July 22, AM: Drs. Coulter, McCants, Runge, and Persaud met with Director General, INRAN, to assess his current reactions to the TROPSOILS program and his suggestions for future.
Drs. Hildebrand and Thorne met with Dr. Duesson of the Purdue project to discuss user oriented research and the training program under that project. PM: Meeting at INRAN conference room for EEP to give oral report to INRAN and TAMU/TAES TROPSOILS staff. Midnight: Depart Niger.
Persons Contacted in Niger During TROPSOILS Review
Richard Bogosian, U.S. Ambassador to Niger Peter Benedict, Director, USAID Mission to Niger Lance Jepson, Outgoing ADO Director, USAID/Niamey Earnest Gibson, Incoming ADO Director, USAID/Niamey Quincy Benbow, ADO, USAID/Niamey Lynn Grayball, ADO USAID/Niamey Hanna Diallo, ADO, USAID/Niamey Keith Mullaly, ADO, USAID/Niamey John Clark, Team Leader, Purdue Cereals Project Robert Duesson, Economist, Purdue Cereals Project Indrissa Soumana, Director General, INRAN Mahmodou Ouattara, Head, Department of Ecology Resources (DER), INRAN Mahmadou Gandah, Head, Soil Physics Section, DER, INRAN Issake Mahmane, Head, Soil Lab., DER, INRAN Moussa Oumarou, Biochemist, DER, INRAN Andrew Manu, Soils Laboratory, INRAN (supported by USAID through
Bouzizi, Soil Chemist, FAO Volunteer to DER, INRAN Annou Garba, Head, Cartography Section, DER, INRAN Gaoh Goube, Head, Soil Chemistry/Fertility Section, DER, INRAN Ron Givvons, Director, ICRISAT Sahelian Center (ISC) Charles Renard, Head, Resource Management Group, ISC Phil Serafina, Manager, ISC Naraine Persaud, TAMU/TAES senior scientist, Niamey Robert Chase, TAMU/TAES Chief of Party in Mali; formerly TROPSOILS
senior scientist, Niamey
John Gardner, TAMU graduate student doing thesis research under
TROPSOILS in Niger
Don Beckley, Peace Corps Volunteer, Chical, Niger John DeMarco, Canadian equivalent of Peace Corps, Chical, Niger Ann DeMarco, Canadian equivalent of Peace Corps, Chical, Niger Nick Thyssen, Dutch equivalent of Peace Corps, Chical, Niger
TROPSOILS Reports Provided for Viewing in Niger
1. Influence of a Neem (Azadirachita Judica) windbreak plantation
on millet yields and micro-ckimate in Niger, West Africa. S.
Long, N. Persaud, M. Gandah, and M. Ouattara. Int. Symp. on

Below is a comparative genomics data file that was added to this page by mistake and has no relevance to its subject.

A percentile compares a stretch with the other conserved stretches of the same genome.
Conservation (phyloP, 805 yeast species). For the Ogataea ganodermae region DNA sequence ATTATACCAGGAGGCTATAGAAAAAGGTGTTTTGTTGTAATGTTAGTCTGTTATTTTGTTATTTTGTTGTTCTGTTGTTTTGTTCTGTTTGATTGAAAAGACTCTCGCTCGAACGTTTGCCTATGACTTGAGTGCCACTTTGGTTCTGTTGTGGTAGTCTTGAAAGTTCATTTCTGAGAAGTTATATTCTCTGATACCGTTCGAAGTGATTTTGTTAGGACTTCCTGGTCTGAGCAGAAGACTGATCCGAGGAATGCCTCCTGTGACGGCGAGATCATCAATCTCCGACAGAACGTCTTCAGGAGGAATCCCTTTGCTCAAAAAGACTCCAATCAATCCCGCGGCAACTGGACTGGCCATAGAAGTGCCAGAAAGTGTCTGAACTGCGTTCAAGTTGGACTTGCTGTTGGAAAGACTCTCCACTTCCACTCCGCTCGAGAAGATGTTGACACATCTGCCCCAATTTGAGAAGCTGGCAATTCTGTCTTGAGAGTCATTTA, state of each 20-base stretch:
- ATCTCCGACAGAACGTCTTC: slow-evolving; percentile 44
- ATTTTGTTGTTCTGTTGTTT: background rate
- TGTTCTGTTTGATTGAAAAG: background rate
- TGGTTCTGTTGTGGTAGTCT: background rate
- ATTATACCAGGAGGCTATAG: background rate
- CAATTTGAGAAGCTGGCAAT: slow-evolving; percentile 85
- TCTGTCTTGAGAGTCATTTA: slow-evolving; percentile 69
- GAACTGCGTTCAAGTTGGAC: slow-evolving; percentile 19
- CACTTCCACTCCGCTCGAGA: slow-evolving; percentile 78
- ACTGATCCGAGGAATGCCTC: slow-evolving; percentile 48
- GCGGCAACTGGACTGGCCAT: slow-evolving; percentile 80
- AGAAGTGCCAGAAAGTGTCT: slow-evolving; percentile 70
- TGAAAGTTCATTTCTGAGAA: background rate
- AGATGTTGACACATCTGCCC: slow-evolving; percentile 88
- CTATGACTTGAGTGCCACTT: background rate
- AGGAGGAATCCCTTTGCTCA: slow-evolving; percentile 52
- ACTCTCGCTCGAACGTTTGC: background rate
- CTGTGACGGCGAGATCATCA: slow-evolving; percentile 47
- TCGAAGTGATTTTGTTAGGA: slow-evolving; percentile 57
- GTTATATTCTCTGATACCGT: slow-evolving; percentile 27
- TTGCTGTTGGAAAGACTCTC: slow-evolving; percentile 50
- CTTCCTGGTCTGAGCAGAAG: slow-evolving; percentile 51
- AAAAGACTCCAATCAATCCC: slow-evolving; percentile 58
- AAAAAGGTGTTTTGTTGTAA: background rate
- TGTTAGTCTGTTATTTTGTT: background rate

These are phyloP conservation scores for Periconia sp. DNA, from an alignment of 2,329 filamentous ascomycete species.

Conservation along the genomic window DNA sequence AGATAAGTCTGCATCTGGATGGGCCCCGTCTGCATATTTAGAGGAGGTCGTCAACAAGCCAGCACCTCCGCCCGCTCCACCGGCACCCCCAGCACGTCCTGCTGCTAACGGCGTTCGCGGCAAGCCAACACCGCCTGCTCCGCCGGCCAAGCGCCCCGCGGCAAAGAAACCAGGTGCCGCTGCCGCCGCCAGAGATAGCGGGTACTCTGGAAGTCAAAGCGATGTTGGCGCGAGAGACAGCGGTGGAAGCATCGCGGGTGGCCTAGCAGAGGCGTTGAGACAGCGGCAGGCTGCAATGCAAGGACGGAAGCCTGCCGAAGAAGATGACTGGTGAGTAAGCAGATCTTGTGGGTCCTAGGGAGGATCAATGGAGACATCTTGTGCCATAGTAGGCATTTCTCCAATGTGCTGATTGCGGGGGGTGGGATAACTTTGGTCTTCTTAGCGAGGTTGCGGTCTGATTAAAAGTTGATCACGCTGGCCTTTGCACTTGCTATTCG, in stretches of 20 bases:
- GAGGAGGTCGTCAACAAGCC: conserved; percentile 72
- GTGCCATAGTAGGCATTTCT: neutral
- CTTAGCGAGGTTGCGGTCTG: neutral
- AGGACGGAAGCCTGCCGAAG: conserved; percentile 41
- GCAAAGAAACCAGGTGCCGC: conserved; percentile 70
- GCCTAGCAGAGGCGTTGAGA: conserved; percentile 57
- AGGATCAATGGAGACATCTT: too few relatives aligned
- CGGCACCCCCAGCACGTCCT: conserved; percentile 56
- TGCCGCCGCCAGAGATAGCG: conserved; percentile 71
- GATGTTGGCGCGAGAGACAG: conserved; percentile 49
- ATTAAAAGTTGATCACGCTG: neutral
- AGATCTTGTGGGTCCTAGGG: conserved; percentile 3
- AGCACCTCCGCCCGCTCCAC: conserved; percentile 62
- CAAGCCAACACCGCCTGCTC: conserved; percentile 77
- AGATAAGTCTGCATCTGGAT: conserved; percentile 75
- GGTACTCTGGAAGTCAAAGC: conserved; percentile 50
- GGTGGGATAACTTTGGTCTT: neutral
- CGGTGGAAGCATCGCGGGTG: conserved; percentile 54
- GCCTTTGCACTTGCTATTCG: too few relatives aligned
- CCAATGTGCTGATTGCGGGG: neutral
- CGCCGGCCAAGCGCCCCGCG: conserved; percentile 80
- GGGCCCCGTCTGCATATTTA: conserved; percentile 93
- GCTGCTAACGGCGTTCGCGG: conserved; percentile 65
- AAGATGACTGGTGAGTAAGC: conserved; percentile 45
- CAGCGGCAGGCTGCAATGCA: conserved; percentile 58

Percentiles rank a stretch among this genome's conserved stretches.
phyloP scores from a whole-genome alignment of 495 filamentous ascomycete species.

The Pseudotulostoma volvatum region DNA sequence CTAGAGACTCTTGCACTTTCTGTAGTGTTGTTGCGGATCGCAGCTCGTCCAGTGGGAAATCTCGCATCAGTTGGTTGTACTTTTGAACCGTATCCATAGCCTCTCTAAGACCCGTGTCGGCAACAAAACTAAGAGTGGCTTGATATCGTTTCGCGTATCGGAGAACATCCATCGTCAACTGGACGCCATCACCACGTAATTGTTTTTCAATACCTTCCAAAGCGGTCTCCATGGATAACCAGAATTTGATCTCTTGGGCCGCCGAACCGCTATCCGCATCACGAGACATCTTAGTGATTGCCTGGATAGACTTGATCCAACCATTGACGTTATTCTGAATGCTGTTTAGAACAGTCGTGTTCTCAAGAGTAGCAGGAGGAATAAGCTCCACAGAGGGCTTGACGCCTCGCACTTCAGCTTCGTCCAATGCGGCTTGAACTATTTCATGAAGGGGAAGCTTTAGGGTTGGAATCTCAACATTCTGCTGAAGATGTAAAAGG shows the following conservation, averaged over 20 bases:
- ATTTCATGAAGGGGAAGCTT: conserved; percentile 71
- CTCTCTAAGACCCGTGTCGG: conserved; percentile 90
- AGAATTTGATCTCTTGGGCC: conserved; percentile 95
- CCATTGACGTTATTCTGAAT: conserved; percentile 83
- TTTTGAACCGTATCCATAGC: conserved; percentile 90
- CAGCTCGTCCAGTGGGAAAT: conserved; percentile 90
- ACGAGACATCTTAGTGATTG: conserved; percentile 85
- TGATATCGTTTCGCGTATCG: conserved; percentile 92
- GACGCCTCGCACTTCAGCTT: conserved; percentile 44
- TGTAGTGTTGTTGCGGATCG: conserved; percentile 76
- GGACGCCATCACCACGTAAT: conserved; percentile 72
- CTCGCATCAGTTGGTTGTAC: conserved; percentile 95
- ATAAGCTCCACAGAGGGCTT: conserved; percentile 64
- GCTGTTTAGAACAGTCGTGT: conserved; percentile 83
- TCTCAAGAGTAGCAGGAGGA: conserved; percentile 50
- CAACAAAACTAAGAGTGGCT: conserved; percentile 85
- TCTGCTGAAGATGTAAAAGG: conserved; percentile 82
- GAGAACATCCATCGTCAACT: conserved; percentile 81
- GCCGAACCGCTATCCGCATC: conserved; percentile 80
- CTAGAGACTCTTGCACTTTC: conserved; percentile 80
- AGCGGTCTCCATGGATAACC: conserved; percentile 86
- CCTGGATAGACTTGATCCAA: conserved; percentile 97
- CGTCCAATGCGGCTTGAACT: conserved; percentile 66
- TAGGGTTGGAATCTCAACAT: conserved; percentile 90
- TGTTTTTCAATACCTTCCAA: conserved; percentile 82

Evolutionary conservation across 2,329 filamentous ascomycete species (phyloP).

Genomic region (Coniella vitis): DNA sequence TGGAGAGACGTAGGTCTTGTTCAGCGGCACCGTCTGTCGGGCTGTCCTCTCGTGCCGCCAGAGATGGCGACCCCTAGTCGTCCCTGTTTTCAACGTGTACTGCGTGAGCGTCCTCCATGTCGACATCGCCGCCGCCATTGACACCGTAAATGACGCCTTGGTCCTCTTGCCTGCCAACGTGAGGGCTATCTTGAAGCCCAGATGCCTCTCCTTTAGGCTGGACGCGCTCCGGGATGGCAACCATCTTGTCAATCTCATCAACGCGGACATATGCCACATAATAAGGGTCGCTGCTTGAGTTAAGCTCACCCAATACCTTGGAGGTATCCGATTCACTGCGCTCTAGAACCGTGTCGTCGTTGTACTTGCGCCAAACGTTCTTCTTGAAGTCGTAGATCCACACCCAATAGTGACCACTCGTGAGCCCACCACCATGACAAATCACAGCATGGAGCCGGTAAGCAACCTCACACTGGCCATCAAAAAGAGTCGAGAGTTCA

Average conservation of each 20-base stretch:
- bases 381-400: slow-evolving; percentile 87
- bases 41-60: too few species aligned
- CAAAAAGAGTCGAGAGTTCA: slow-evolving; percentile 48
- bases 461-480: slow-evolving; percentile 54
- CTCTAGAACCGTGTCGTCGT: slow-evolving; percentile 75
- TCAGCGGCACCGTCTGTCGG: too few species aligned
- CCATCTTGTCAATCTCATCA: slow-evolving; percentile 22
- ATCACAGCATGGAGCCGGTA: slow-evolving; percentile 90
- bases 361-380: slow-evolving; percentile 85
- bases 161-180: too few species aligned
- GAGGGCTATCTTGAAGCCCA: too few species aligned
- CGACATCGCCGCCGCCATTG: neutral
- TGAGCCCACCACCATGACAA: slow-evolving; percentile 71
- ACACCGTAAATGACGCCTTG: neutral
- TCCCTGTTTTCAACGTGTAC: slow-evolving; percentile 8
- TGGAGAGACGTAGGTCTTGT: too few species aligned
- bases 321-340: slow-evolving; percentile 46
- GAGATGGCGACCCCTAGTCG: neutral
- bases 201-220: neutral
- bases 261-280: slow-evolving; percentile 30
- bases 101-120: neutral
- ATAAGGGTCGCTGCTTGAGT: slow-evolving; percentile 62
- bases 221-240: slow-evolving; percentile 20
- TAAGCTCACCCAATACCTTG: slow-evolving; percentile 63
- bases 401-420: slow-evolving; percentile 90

2. Analysis of rainfall records and its implications for improving
rain-use efficiency for cereal production in Niger (INRAN).
N. Persaud, N. Ouattara, and I. Alfari.
3. Journees de travail sur l'etude des brise-vent de la Majjia.
4. Interim report: Influence of neem (Az. Ind.) shelterbelts on
microclimatic factors, water use, and yield of intercropped
millet in the Majjia Valley, Niger. 1984 growing season (draft).
S. Long, CARE.
5. Contraintes Liees au sol et a l'eau et adoptions a ces
contraintes par les Poysans locaux de la Production Cerealiere en
culture Pluviala (rather qualitative).
6, L'etude de la collecte des eaux de pluei pour la production
cerealiere au Niger. rapport de campagne. TROPSOILS/INRAN.
N. Persaud and C. Zaongo (excellent example of progress report.
Such reports should be submitted to TROPSOILS ME).
7. Summary of a study on physical and hudrological characteristics
of sandy soils in Niger, West Africa. W. Payne (graduate
student) (qualitative only)
1. Outline of a study on phosphorus and residue management for
2. Outline of a study on biomass control and water, P and N use
efficiency for rainfed millet.
3. Outline of a study on the water relations of selected soils in
4. Outline of a proposed study with DRE and DRA at Tarna.
5. Outline of a proposed study at the CARE shelterbelt site at
Bouze, Maggia Valley.
6. Predicting high-yielding intercrops fronm correlations between
rooting patterns and limiting soil properties.
7. Proposition de Recherche "projet d'etude sur agroclimatologise du
mil au Niger; Handah Mohamadon.